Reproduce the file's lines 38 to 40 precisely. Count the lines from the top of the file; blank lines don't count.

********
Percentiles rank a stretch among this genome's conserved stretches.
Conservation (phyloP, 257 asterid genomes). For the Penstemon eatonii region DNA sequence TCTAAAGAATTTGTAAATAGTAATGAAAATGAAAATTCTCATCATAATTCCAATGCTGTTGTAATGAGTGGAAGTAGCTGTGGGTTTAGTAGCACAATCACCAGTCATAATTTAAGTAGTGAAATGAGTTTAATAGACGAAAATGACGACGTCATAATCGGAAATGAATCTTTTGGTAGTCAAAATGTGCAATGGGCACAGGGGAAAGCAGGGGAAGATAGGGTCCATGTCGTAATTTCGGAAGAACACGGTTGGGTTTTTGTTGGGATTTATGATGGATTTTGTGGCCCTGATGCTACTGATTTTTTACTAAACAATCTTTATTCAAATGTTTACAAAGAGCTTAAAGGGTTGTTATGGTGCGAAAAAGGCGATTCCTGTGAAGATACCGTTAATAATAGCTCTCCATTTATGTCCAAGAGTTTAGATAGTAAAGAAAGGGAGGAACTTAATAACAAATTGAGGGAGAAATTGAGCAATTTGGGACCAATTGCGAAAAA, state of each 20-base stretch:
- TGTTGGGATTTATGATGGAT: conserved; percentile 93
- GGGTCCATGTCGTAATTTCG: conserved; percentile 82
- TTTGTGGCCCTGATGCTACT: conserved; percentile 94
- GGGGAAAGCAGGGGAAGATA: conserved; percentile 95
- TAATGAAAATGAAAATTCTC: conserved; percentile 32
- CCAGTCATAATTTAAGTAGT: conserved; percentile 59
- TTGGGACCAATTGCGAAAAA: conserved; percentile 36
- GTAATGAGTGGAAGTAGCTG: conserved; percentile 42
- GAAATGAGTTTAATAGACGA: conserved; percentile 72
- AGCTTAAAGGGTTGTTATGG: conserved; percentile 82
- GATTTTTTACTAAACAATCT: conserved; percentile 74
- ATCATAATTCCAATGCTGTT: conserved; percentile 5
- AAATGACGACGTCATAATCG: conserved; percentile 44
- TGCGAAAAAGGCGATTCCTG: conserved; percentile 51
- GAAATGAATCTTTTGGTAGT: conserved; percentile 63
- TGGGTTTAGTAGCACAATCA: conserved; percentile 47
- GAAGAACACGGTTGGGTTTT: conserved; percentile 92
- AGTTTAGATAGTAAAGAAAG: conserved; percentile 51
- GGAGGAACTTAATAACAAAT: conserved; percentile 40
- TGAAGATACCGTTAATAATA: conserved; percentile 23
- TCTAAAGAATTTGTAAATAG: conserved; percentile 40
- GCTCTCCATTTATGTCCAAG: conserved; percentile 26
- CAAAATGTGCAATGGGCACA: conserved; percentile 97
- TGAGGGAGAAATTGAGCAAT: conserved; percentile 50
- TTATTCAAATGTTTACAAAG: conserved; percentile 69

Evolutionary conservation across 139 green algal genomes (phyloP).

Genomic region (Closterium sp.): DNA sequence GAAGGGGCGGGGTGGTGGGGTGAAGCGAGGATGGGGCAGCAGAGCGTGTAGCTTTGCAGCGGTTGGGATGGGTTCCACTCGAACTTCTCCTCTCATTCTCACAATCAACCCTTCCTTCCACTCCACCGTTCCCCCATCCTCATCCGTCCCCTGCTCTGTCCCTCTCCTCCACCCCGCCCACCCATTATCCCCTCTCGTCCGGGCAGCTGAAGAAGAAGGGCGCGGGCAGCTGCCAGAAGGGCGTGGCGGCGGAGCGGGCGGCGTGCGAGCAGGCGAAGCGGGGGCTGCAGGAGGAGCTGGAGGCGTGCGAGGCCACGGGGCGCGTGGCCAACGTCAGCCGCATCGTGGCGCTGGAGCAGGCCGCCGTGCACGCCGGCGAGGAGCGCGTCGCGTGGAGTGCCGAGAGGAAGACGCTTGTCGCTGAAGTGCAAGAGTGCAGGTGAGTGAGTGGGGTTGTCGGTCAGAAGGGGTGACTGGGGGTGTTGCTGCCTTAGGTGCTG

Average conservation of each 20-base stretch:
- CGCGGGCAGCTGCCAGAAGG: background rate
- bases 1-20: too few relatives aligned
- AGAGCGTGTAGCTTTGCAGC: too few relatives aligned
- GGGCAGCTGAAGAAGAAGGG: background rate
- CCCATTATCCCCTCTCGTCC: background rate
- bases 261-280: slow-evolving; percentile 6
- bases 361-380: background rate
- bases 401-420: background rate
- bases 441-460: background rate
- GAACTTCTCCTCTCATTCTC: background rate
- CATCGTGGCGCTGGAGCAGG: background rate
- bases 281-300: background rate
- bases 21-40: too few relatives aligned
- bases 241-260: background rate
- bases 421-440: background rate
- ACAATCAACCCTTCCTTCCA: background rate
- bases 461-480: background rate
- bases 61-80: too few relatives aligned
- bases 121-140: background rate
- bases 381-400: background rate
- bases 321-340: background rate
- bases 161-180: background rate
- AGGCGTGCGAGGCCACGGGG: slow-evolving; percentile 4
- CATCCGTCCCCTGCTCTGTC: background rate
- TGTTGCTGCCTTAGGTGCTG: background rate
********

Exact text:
- bases 401-420: background rate
- bases 441-460: background rate
- GAACTTCTCCTCTCATTCTC: background rate